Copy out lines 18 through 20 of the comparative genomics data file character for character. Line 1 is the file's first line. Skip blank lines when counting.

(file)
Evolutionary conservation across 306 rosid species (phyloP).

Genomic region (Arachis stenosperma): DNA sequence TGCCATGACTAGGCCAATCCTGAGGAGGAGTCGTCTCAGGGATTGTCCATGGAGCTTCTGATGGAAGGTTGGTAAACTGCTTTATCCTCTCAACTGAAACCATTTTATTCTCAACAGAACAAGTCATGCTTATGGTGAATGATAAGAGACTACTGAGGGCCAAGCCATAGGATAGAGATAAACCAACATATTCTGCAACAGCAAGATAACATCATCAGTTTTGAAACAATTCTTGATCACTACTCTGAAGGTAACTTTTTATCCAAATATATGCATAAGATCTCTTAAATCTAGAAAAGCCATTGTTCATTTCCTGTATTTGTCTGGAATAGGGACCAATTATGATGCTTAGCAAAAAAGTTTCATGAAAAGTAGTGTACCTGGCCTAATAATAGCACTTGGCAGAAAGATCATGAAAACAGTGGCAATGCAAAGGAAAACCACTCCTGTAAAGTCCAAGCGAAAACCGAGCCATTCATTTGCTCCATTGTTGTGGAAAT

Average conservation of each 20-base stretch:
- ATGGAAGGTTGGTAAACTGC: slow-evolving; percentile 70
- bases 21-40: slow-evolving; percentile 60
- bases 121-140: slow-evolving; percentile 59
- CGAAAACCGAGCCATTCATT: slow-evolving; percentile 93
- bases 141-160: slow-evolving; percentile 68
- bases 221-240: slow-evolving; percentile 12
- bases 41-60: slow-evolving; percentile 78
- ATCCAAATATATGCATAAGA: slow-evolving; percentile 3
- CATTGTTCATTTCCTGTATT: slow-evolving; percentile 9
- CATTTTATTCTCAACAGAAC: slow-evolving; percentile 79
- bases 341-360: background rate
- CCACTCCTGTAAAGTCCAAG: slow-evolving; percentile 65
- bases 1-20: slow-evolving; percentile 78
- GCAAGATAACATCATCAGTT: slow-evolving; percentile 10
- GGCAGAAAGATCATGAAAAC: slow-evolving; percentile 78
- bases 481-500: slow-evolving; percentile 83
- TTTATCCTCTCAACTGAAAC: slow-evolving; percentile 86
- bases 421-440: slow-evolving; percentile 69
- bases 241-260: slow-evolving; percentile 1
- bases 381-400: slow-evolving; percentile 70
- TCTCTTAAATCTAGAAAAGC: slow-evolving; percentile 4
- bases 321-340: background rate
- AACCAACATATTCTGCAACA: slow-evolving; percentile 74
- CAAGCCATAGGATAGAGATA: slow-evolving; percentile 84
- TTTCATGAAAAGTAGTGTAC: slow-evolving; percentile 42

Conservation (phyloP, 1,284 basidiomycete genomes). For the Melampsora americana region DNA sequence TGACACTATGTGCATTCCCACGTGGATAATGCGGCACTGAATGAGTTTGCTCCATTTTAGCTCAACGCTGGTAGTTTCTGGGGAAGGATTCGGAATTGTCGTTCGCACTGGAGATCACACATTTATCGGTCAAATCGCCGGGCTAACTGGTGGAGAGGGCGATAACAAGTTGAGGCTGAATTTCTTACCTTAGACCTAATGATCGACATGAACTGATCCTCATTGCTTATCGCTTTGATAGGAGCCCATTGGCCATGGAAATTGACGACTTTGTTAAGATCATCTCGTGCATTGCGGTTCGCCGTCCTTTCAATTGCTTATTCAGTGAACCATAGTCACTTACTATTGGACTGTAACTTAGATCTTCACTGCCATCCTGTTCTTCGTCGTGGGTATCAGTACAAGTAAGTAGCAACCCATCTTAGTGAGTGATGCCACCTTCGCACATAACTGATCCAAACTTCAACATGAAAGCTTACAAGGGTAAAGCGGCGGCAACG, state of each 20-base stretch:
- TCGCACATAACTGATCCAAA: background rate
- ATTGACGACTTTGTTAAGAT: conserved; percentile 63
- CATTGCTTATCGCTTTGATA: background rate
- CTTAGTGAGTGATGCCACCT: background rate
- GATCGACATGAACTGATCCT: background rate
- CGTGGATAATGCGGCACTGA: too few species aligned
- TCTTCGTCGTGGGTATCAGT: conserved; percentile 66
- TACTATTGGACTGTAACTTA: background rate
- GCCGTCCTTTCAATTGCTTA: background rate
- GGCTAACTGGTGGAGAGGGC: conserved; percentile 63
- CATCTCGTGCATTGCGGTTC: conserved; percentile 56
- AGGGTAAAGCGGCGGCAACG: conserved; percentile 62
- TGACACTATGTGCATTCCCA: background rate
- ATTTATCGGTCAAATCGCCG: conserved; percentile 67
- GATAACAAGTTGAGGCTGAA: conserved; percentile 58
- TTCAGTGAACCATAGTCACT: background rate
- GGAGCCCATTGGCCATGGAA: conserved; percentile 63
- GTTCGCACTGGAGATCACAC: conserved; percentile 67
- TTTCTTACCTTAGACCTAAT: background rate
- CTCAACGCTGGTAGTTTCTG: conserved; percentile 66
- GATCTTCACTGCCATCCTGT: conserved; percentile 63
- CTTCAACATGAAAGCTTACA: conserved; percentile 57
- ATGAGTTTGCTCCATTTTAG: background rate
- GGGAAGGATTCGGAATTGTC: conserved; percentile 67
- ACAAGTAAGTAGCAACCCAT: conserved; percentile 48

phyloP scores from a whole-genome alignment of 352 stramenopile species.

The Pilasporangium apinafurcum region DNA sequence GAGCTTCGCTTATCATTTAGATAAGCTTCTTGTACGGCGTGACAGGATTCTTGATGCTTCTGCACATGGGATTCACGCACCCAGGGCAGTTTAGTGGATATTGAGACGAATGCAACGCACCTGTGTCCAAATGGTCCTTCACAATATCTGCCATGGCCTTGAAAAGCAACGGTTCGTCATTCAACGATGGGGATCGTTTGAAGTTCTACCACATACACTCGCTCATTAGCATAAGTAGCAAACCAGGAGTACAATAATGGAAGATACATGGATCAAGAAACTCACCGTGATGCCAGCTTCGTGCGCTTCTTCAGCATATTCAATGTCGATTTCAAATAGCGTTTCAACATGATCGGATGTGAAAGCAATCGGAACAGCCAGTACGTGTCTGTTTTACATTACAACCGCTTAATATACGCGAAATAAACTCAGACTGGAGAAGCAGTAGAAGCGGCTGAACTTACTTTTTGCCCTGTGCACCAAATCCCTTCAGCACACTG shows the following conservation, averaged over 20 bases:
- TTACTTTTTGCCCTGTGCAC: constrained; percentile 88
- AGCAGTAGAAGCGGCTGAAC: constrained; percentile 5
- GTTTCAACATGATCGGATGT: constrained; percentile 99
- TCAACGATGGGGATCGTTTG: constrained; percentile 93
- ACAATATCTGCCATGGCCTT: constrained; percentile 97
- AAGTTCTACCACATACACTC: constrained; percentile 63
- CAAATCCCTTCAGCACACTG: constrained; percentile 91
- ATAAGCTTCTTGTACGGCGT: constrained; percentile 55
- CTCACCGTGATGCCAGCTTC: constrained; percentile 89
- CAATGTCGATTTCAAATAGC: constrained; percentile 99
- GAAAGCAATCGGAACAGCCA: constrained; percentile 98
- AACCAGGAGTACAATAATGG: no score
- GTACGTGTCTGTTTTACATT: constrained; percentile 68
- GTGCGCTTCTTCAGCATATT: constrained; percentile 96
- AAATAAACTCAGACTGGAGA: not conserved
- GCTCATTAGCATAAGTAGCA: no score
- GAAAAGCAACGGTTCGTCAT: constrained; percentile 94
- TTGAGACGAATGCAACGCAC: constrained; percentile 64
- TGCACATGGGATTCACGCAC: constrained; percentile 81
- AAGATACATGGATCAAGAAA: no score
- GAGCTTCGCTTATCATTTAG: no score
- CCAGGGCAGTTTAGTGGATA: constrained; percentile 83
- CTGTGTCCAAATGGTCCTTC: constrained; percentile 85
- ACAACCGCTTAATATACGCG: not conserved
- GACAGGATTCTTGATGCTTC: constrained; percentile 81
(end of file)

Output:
- GGCAGAAAGATCATGAAAAC: slow-evolving; percentile 78
- bases 481-500: slow-evolving; percentile 83
- TTTATCCTCTCAACTGAAAC: slow-evolving; percentile 86